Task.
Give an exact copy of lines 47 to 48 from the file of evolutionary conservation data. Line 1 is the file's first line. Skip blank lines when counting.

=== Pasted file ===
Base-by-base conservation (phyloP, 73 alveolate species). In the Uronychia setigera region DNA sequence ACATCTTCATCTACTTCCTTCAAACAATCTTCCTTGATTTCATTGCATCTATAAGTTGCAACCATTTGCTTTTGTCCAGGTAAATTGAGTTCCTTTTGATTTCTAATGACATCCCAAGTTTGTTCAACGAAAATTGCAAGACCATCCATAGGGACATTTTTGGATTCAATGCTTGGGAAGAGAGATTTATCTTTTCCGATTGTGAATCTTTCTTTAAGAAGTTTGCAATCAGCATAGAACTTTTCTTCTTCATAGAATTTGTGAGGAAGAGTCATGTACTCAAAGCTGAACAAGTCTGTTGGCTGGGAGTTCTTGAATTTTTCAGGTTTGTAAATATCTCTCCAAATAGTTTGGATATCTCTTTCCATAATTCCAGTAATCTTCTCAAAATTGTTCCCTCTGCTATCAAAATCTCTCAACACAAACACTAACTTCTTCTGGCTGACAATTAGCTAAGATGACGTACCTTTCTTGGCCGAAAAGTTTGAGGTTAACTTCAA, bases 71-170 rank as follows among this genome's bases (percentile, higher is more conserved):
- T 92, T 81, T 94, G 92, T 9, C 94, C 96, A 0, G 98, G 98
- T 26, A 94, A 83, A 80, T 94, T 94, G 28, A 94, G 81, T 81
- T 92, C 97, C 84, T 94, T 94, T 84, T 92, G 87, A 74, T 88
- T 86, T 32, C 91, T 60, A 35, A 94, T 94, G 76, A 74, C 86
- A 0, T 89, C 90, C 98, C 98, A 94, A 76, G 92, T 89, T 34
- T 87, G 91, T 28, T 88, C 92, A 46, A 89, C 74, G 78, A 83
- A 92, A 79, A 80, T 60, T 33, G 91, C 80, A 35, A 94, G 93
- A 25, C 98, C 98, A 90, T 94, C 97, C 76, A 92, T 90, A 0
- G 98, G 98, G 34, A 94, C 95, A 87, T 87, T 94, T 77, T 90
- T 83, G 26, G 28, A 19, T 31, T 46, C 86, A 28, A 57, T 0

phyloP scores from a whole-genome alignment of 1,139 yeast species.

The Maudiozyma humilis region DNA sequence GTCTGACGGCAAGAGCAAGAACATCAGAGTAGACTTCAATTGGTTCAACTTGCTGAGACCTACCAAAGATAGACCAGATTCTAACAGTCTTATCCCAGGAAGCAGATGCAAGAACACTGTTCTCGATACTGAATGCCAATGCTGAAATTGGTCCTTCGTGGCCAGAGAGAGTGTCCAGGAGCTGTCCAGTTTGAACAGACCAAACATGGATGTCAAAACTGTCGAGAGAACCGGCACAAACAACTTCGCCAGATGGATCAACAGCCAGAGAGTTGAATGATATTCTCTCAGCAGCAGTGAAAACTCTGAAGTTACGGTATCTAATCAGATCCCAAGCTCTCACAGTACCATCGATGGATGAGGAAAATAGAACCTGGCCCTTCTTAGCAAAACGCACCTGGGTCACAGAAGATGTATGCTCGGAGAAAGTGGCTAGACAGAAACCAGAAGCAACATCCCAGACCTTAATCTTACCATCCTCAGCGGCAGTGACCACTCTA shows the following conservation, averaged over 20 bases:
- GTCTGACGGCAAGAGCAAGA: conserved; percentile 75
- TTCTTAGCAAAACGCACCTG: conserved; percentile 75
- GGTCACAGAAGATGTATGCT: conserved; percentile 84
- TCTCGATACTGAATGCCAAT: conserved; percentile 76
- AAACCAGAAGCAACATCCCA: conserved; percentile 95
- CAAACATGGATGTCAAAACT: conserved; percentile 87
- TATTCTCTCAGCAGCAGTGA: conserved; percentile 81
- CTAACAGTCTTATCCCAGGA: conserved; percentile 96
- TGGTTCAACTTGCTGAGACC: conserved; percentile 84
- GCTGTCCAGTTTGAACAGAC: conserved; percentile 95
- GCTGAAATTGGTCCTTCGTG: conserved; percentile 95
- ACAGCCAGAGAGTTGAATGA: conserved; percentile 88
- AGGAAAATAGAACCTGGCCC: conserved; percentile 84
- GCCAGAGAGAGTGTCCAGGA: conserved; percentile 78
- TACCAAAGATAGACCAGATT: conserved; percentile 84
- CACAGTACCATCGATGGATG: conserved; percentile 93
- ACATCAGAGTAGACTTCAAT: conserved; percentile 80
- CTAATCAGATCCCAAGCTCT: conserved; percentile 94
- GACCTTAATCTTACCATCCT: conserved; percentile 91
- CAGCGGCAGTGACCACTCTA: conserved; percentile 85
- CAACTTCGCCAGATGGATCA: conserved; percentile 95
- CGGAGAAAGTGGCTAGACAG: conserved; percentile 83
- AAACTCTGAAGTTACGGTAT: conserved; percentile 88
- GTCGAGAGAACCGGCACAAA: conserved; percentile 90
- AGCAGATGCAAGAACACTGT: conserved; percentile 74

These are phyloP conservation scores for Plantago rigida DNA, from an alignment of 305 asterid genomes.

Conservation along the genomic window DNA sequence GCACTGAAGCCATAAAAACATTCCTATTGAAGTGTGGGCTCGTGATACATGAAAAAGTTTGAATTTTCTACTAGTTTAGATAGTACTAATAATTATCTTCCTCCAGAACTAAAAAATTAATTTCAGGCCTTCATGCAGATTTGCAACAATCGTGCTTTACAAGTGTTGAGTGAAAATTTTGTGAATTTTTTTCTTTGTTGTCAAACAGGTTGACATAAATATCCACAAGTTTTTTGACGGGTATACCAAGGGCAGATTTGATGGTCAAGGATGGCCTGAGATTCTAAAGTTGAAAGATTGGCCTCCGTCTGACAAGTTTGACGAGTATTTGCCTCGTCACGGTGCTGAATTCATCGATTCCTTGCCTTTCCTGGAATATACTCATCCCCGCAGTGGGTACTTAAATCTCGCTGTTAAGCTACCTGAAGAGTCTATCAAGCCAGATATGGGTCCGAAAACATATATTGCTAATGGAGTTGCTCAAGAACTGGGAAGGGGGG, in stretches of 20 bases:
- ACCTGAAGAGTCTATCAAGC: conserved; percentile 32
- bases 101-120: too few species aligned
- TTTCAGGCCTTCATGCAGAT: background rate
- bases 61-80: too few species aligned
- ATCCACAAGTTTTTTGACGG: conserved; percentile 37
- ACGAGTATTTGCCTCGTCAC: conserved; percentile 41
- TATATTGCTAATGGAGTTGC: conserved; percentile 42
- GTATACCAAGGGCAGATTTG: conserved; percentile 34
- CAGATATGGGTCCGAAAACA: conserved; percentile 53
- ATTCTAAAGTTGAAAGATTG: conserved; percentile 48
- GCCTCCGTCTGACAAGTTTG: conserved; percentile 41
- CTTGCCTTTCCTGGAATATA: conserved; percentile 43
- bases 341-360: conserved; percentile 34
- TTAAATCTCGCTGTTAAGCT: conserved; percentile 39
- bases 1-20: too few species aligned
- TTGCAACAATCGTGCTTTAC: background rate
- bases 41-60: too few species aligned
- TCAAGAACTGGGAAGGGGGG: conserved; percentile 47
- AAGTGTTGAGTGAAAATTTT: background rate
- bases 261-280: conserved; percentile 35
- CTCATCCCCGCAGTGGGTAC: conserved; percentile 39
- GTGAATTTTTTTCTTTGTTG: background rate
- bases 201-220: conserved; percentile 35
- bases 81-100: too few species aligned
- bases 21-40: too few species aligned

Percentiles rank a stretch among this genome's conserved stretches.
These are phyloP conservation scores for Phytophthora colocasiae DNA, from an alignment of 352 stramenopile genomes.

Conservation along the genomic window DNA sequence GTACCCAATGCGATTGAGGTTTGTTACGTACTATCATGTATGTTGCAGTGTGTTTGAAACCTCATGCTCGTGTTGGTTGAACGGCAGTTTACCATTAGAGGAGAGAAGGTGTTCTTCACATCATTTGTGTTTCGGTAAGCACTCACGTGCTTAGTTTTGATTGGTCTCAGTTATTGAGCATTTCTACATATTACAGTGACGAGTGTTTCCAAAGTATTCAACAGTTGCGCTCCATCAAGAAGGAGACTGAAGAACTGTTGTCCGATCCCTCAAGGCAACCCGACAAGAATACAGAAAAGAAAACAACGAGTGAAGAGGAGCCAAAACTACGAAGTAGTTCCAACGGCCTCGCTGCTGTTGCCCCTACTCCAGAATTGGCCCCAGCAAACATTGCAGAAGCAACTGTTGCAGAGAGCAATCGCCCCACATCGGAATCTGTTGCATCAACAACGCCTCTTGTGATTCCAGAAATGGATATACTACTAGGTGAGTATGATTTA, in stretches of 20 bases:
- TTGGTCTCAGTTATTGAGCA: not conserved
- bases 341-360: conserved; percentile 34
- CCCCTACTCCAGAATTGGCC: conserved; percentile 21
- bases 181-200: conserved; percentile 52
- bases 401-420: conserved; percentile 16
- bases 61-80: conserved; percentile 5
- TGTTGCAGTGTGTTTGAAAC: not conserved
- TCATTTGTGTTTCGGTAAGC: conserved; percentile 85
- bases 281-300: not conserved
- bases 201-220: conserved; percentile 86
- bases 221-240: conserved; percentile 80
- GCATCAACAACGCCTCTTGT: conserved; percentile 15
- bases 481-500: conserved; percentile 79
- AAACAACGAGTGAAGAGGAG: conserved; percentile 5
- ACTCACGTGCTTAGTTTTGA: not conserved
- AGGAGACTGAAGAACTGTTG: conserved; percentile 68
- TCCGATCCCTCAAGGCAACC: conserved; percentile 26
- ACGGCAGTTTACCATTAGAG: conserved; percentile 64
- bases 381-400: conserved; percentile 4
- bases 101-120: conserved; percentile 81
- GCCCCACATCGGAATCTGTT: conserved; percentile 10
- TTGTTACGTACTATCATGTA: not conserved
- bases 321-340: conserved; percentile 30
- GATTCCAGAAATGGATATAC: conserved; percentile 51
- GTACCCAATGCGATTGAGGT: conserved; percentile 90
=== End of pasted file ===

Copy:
- TATATTGCTAATGGAGTTGC: conserved; percentile 42
- GTATACCAAGGGCAGATTTG: conserved; percentile 34